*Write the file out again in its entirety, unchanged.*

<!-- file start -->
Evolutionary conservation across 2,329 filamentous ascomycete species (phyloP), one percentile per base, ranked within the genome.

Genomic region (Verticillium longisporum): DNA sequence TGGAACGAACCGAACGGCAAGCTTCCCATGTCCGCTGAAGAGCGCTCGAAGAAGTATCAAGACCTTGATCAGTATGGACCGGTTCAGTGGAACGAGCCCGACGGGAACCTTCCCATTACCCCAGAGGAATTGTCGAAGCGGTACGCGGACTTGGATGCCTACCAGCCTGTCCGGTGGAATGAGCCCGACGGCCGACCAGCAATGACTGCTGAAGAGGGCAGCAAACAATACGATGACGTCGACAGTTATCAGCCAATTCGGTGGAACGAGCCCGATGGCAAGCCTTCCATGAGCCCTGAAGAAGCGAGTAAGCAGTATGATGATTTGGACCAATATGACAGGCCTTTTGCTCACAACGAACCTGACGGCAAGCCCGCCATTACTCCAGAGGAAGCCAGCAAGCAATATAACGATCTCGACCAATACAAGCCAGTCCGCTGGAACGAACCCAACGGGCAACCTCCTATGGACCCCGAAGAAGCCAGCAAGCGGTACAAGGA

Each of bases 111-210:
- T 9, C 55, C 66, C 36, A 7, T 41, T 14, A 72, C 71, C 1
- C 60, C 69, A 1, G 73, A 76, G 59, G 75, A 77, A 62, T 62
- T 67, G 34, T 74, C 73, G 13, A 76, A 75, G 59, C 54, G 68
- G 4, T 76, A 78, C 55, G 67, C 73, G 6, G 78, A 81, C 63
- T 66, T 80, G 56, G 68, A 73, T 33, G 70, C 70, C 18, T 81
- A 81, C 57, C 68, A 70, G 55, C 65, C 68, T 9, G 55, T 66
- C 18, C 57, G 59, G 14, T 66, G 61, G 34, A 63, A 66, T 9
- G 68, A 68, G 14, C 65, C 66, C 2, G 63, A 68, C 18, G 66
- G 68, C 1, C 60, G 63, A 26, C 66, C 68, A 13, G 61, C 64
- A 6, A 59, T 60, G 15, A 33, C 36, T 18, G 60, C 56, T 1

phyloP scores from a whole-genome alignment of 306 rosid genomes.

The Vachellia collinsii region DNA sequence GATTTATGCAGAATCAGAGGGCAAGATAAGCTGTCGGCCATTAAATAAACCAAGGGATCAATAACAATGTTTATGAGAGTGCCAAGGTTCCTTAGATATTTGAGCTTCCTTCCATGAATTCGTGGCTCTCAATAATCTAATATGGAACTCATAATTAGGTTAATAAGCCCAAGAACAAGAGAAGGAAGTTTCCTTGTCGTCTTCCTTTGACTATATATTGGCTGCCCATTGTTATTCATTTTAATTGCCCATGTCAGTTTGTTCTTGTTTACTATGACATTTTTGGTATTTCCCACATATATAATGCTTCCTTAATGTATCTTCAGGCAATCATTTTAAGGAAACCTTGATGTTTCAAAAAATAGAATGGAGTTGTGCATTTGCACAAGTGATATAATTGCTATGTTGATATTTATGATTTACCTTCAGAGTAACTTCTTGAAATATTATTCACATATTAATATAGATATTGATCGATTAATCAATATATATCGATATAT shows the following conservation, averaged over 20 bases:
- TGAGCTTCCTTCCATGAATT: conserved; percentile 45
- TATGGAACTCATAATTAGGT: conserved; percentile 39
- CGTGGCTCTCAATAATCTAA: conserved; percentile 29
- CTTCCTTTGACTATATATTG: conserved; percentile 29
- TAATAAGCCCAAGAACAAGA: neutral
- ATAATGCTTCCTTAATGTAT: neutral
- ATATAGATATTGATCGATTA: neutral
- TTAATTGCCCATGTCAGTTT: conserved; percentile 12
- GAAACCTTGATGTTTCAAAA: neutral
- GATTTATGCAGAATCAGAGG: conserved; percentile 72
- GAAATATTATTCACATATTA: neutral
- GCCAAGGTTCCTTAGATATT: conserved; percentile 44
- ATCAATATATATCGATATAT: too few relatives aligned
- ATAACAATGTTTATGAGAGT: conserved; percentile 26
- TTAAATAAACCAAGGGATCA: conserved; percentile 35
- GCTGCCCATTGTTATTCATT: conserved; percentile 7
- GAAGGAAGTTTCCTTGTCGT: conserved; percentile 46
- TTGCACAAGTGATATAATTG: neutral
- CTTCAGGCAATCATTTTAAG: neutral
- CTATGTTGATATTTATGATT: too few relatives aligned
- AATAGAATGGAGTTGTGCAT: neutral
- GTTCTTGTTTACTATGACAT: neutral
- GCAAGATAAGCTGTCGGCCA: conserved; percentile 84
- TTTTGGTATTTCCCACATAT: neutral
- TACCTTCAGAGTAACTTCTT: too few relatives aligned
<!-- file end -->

Evolutionary conservation across 2,329 filamentous ascomycete species (phyloP), one percentile per base, ranked within the genome.

Genomic region (Verticillium longisporum): DNA sequence TGGAACGAACCGAACGGCAAGCTTCCCATGTCCGCTGAAGAGCGCTCGAAGAAGTATCAAGACCTTGATCAGTATGGACCGGTTCAGTGGAACGAGCCCGACGGGAACCTTCCCATTACCCCAGAGGAATTGTCGAAGCGGTACGCGGACTTGGATGCCTACCAGCCTGTCCGGTGGAATGAGCCCGACGGCCGACCAGCAATGACTGCTGAAGAGGGCAGCAAACAATACGATGACGTCGACAGTTATCAGCCAATTCGGTGGAACGAGCCCGATGGCAAGCCTTCCATGAGCCCTGAAGAAGCGAGTAAGCAGTATGATGATTTGGACCAATATGACAGGCCTTTTGCTCACAACGAACCTGACGGCAAGCCCGCCATTACTCCAGAGGAAGCCAGCAAGCAATATAACGATCTCGACCAATACAAGCCAGTCCGCTGGAACGAACCCAACGGGCAACCTCCTATGGACCCCGAAGAAGCCAGCAAGCGGTACAAGGA

Each of bases 111-210:
- T 9, C 55, C 66, C 36, A 7, T 41, T 14, A 72, C 71, C 1
- C 60, C 69, A 1, G 73, A 76, G 59, G 75, A 77, A 62, T 62
- T 67, G 34, T 74, C 73, G 13, A 76, A 75, G 59, C 54, G 68
- G 4, T 76, A 78, C 55, G 67, C 73, G 6, G 78, A 81, C 63
- T 66, T 80, G 56, G 68, A 73, T 33, G 70, C 70, C 18, T 81
- A 81, C 57, C 68, A 70, G 55, C 65, C 68, T 9, G 55, T 66
- C 18, C 57, G 59, G 14, T 66, G 61, G 34, A 63, A 66, T 9
- G 68, A 68, G 14, C 65, C 66, C 2, G 63, A 68, C 18, G 66
- G 68, C 1, C 60, G 63, A 26, C 66, C 68, A 13, G 61, C 64
- A 6, A 59, T 60, G 15, A 33, C 36, T 18, G 60, C 56, T 1

phyloP scores from a whole-genome alignment of 306 rosid genomes.

The Vachellia collinsii region DNA sequence GATTTATGCAGAATCAGAGGGCAAGATAAGCTGTCGGCCATTAAATAAACCAAGGGATCAATAACAATGTTTATGAGAGTGCCAAGGTTCCTTAGATATTTGAGCTTCCTTCCATGAATTCGTGGCTCTCAATAATCTAATATGGAACTCATAATTAGGTTAATAAGCCCAAGAACAAGAGAAGGAAGTTTCCTTGTCGTCTTCCTTTGACTATATATTGGCTGCCCATTGTTATTCATTTTAATTGCCCATGTCAGTTTGTTCTTGTTTACTATGACATTTTTGGTATTTCCCACATATATAATGCTTCCTTAATGTATCTTCAGGCAATCATTTTAAGGAAACCTTGATGTTTCAAAAAATAGAATGGAGTTGTGCATTTGCACAAGTGATATAATTGCTATGTTGATATTTATGATTTACCTTCAGAGTAACTTCTTGAAATATTATTCACATATTAATATAGATATTGATCGATTAATCAATATATATCGATATAT shows the following conservation, averaged over 20 bases:
- TGAGCTTCCTTCCATGAATT: conserved; percentile 45
- TATGGAACTCATAATTAGGT: conserved; percentile 39
- CGTGGCTCTCAATAATCTAA: conserved; percentile 29
- CTTCCTTTGACTATATATTG: conserved; percentile 29
- TAATAAGCCCAAGAACAAGA: neutral
- ATAATGCTTCCTTAATGTAT: neutral
- ATATAGATATTGATCGATTA: neutral
- TTAATTGCCCATGTCAGTTT: conserved; percentile 12
- GAAACCTTGATGTTTCAAAA: neutral
- GATTTATGCAGAATCAGAGG: conserved; percentile 72
- GAAATATTATTCACATATTA: neutral
- GCCAAGGTTCCTTAGATATT: conserved; percentile 44
- ATCAATATATATCGATATAT: too few relatives aligned
- ATAACAATGTTTATGAGAGT: conserved; percentile 26
- TTAAATAAACCAAGGGATCA: conserved; percentile 35
- GCTGCCCATTGTTATTCATT: conserved; percentile 7
- GAAGGAAGTTTCCTTGTCGT: conserved; percentile 46
- TTGCACAAGTGATATAATTG: neutral
- CTTCAGGCAATCATTTTAAG: neutral
- CTATGTTGATATTTATGATT: too few relatives aligned
- AATAGAATGGAGTTGTGCAT: neutral
- GTTCTTGTTTACTATGACAT: neutral
- GCAAGATAAGCTGTCGGCCA: conserved; percentile 84
- TTTTGGTATTTCCCACATAT: neutral
- TACCTTCAGAGTAACTTCTT: too few relatives aligned